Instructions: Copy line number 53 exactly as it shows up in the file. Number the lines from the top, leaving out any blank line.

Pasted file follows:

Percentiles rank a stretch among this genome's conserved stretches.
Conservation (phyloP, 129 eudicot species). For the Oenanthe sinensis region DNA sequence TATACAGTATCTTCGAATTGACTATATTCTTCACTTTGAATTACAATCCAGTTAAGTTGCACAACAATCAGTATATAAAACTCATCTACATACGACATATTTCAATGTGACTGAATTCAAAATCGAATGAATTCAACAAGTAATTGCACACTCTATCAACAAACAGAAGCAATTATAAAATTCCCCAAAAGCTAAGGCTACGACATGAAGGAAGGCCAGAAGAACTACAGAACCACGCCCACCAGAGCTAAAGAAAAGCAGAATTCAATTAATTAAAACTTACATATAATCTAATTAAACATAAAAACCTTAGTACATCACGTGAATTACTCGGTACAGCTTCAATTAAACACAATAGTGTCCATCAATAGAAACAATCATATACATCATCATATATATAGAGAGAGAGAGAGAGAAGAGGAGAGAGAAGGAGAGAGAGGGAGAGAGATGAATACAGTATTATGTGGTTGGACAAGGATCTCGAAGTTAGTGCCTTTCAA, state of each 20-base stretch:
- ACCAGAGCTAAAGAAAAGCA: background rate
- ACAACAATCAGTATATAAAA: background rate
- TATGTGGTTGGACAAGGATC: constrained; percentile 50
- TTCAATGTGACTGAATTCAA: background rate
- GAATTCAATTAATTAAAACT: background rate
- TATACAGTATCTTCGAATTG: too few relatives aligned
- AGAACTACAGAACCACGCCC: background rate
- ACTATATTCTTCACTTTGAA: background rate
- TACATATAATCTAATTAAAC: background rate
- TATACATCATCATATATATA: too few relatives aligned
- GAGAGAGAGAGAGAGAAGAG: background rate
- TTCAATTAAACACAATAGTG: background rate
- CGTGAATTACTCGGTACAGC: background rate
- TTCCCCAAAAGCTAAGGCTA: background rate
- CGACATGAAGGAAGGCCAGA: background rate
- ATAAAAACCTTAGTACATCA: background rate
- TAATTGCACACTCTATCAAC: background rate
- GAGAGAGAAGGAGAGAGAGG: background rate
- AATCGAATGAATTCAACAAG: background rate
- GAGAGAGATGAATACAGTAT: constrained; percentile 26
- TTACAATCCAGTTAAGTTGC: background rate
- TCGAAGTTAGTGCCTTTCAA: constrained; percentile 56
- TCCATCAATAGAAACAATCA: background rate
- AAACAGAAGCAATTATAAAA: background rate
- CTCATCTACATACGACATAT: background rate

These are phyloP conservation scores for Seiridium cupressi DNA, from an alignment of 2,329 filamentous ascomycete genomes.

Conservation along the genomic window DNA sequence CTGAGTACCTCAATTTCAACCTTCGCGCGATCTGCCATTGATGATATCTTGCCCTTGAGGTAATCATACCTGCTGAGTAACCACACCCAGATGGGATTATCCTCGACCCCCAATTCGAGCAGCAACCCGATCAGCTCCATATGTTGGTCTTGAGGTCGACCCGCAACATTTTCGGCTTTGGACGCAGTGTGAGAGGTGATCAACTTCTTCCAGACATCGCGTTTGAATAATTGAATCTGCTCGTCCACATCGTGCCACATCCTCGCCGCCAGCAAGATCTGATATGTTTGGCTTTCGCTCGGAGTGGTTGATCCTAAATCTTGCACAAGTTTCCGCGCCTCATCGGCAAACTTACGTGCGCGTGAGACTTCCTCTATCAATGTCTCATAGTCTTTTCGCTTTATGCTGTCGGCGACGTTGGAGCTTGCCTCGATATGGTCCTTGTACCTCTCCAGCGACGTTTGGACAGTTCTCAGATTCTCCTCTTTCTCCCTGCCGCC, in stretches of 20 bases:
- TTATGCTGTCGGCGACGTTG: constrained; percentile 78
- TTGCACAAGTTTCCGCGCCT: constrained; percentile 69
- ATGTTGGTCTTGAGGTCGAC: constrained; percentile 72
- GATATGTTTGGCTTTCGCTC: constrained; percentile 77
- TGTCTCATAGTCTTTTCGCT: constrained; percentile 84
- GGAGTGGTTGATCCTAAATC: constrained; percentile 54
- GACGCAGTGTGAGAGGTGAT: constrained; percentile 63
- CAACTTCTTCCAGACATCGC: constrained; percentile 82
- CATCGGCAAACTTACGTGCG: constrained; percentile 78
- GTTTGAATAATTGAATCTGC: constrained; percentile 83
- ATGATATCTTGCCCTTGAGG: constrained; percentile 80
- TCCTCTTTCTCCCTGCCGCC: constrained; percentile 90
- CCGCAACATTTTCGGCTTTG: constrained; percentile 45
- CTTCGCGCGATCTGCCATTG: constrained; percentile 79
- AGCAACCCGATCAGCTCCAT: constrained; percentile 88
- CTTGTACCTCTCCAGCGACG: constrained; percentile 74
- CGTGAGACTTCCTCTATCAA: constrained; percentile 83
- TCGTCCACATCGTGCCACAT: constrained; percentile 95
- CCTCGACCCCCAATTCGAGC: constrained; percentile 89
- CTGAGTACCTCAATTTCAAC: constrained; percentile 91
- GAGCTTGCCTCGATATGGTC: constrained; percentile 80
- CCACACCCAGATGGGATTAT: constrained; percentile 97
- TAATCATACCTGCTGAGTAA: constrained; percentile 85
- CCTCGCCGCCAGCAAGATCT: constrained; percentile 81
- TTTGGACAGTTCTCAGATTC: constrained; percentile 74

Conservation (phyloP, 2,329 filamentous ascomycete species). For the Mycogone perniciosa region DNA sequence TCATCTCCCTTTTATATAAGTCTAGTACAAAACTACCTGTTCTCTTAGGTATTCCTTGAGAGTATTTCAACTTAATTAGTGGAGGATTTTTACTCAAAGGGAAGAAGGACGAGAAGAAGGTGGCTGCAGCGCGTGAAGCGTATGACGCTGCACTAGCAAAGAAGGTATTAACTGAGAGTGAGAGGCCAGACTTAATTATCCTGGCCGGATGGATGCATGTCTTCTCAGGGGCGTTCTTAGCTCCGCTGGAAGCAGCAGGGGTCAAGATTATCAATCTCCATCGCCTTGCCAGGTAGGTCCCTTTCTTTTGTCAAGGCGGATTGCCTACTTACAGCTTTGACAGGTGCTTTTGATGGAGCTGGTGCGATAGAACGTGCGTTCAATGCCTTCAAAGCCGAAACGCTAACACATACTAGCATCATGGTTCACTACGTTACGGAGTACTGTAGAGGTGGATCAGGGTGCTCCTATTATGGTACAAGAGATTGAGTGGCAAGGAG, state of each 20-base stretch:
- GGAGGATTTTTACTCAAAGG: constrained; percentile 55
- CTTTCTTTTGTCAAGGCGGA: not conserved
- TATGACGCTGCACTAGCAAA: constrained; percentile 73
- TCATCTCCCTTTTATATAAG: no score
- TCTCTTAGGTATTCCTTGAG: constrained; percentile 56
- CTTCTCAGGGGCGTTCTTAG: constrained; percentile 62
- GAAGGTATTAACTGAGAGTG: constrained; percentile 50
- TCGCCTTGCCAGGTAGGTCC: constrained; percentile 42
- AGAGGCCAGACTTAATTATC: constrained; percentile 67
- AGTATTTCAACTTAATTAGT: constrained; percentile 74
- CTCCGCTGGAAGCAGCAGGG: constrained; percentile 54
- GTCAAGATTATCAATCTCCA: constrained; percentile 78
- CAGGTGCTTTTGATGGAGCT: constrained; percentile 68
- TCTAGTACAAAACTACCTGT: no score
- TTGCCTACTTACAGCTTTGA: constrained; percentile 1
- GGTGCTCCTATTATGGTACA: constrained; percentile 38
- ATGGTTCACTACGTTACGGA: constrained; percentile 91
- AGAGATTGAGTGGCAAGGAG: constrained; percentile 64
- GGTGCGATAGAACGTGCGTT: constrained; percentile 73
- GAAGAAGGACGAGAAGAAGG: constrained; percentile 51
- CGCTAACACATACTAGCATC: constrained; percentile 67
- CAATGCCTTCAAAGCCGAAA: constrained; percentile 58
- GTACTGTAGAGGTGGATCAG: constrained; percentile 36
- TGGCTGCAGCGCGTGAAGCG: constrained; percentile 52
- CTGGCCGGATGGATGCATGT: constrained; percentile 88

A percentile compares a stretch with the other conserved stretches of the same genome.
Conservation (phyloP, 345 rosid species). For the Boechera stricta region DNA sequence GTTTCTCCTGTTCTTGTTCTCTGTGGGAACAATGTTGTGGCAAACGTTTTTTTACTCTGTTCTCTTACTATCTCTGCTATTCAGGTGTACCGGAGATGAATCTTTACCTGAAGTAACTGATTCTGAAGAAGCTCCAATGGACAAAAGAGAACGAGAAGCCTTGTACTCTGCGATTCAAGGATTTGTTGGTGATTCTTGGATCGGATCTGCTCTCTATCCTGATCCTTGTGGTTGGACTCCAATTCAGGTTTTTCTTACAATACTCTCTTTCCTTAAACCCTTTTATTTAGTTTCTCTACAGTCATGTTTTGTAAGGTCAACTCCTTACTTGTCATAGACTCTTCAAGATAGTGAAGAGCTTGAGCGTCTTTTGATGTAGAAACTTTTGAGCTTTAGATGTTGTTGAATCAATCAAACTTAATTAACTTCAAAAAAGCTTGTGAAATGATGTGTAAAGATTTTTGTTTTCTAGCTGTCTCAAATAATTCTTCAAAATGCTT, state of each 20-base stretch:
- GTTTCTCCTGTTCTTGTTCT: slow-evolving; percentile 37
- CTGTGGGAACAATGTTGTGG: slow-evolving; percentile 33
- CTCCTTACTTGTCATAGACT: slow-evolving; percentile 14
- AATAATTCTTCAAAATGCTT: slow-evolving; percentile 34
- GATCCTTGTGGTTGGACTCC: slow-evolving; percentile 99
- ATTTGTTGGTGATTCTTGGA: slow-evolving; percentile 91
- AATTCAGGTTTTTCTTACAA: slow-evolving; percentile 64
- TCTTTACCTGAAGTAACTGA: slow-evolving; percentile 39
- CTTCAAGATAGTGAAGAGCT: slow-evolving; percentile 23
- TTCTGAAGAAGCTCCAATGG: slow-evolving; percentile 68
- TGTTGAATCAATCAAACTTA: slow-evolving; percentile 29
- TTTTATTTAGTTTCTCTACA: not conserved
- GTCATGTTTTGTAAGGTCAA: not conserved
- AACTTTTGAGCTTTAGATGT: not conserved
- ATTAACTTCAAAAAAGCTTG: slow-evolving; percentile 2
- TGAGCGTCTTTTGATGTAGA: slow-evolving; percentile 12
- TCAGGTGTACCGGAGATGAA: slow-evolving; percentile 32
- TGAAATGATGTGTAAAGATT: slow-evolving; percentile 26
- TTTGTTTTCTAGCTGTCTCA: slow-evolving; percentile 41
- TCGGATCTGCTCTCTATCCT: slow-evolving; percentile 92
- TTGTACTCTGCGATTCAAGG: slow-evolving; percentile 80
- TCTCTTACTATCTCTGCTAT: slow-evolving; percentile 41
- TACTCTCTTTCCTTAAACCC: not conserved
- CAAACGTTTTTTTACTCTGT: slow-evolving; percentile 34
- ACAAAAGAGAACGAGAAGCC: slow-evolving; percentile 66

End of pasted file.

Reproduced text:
- CCTCGCCGCCAGCAAGATCT: constrained; percentile 81